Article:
Life is What Happens When You’re Making Other Plans

By Rob Shaul

COVID’s massive disruption forced focus and introspection on our day-to-day lives.

The Pandemic put all plans on hold. No more teeth-gritting through weeks of work drudgery knowing that a vacation reward was waiting on the other side a few weeks away.

No more daily escaping a troubled relationship by a trip to the office or work.

No more shuffling off the annoying kids to school or daycare.

COVID stopped the clock, squished us all uncomfortably together, limited distractions, and forced us to make do and in the process, take stock and ask some hard questions ….

  • Does my work match my talents? Does it challenge and push me?
  • Do I work with dignity? Is mission first? Am I a quiet professional?
  • Do I love the place I live? Do I make the best of it … or do I just tolerate it between vacations?
  • Am I near people I love? Are my relationships solid, or troubled? Is it my fault, or others?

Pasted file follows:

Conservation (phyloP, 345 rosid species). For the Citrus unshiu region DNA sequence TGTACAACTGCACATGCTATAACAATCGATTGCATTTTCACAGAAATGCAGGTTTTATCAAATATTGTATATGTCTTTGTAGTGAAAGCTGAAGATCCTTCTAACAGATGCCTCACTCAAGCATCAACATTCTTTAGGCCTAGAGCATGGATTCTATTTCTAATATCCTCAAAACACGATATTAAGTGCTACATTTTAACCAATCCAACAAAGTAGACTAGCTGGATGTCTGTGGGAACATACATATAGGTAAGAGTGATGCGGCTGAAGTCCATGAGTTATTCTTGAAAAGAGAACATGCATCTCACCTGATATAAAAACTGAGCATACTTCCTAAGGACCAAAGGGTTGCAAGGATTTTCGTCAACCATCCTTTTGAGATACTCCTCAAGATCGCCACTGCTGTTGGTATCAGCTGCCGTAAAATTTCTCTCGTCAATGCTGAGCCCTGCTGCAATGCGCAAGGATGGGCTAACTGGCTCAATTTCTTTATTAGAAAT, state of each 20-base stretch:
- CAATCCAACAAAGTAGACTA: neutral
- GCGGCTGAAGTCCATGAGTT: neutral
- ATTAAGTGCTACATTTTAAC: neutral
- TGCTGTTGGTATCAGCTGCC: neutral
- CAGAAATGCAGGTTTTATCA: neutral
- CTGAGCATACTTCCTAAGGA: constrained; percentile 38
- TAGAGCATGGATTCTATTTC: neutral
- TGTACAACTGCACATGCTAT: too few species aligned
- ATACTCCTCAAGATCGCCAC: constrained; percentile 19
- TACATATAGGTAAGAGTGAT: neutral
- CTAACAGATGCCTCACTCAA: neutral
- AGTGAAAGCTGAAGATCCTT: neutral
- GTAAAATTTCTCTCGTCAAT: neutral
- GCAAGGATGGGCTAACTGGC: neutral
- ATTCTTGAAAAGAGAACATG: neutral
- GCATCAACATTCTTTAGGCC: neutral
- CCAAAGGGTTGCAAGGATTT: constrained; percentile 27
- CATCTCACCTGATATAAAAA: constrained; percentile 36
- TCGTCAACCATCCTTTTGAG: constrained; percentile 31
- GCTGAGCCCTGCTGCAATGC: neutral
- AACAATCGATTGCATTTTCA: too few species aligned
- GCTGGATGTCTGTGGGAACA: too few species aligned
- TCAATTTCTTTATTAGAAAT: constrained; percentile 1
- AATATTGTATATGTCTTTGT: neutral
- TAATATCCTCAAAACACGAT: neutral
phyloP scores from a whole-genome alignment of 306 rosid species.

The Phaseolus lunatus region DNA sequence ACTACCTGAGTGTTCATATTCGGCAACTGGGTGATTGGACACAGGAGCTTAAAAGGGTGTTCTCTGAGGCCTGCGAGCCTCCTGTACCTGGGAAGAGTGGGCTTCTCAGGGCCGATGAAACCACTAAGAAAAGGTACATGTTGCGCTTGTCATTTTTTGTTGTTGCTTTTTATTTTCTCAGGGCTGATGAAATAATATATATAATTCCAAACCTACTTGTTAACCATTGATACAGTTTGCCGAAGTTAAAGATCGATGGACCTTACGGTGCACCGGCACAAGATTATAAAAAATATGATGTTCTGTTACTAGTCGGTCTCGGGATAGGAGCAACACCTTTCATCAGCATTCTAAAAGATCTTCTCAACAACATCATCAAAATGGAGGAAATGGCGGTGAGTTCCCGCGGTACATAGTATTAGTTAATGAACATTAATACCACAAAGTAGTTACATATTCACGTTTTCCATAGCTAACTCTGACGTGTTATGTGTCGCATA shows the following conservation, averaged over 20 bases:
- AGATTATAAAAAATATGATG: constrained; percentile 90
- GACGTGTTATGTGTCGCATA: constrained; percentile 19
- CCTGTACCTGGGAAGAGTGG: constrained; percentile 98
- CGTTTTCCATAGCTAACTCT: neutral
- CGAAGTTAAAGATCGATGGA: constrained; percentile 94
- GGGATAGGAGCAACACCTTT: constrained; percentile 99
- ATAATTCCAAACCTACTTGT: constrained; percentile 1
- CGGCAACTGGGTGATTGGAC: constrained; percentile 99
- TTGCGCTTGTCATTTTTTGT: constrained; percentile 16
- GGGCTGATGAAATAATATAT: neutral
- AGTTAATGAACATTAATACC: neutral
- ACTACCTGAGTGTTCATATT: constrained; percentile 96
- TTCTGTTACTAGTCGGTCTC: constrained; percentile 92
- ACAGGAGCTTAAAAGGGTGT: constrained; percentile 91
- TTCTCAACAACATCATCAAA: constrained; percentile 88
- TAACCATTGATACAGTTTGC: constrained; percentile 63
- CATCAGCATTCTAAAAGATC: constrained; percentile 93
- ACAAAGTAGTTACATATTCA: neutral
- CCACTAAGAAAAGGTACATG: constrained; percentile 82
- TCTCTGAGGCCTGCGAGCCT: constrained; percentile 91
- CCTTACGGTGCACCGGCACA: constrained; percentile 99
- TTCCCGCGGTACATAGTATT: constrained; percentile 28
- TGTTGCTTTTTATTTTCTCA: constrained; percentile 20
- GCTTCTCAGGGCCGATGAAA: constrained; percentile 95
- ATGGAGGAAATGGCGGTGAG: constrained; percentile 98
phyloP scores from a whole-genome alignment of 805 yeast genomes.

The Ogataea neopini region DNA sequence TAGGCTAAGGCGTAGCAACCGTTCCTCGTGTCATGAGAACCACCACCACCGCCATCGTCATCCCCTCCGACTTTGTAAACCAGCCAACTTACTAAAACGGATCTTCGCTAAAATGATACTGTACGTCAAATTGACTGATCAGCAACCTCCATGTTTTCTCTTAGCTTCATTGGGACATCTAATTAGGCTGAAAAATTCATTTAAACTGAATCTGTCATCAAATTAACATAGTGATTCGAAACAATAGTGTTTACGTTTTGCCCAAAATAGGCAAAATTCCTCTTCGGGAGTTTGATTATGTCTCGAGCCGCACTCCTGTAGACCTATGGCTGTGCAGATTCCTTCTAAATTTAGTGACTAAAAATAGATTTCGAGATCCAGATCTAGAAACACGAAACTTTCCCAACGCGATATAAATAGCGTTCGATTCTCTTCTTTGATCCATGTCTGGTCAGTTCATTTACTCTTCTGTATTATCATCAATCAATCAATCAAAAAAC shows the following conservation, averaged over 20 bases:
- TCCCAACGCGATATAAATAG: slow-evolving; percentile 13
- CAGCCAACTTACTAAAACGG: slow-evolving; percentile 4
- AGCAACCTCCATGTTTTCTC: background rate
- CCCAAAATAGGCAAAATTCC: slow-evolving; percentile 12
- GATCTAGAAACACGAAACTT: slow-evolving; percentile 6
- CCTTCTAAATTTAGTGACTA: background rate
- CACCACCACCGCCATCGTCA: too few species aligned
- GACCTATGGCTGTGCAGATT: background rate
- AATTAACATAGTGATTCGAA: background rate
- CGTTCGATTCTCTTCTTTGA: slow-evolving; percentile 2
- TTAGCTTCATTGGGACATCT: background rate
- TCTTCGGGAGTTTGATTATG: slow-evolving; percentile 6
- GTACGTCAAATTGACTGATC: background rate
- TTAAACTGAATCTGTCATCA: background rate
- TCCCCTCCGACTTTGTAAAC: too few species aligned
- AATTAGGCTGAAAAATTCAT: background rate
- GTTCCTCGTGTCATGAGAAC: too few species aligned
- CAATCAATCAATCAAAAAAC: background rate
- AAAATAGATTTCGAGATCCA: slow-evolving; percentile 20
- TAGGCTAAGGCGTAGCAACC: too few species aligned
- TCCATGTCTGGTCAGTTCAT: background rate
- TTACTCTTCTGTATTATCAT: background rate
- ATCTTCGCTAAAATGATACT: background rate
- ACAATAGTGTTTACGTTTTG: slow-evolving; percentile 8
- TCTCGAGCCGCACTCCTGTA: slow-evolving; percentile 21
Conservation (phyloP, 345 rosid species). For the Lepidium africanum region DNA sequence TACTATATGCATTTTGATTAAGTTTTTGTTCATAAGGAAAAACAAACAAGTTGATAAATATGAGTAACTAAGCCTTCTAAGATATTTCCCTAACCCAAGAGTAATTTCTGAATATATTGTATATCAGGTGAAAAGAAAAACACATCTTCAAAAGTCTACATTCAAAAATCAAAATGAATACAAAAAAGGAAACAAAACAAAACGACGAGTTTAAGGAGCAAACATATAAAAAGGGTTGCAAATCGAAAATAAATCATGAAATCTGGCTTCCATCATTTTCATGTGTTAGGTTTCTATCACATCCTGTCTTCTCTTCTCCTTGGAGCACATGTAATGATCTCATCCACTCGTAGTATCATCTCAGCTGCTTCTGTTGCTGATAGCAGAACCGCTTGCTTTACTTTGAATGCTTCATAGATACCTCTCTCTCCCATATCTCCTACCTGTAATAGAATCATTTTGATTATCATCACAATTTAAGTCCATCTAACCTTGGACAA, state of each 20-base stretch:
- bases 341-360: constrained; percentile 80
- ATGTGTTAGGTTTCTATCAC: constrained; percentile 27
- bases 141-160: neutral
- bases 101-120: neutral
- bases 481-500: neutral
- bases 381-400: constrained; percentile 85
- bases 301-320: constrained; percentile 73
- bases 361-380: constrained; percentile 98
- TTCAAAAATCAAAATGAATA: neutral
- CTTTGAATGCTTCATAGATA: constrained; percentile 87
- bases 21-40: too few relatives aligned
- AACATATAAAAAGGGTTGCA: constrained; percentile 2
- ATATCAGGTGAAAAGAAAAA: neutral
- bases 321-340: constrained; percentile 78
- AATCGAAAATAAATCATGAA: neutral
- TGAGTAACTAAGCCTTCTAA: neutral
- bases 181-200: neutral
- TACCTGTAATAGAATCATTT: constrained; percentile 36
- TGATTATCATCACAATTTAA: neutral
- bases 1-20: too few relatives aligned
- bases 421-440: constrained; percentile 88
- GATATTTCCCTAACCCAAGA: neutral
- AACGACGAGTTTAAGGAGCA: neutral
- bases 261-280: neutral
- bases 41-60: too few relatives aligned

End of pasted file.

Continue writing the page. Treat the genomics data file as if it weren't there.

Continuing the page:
In my own life and that for many others, COVID forced quiet simplicity: homemade meals together, constant time with kids, focus on work essentials, no rush so we could ease into relationships issues, and work through them, a greater appreciation for where we live, our work, and the people in ours lives we love.

For others, I know, when they answer the questions above, things need to change. The “life” they had while making other plans, wasn’t working.

As we begin to open up, already we’re seeing families flee crowded cities for suburbs and other places with cheaper housing, a slower life, and a yard for the kids and family activities.

What’s unclear yet is how/if our stay-at-home experience these past few months will affect professional development and relationships.

Will high numbers of people voluntarily change careers? Will there be a slew of post-COVID divorces and breakups? It’s too early to know.

Need more? See The Happiness Equation

John Lennon used this essay’s title for his 1980 song, “Beautiful Boy” dedicated to his son – but its true attribute goes to Allen Saunders, in a 1959 Reader’s Digest essay.

 

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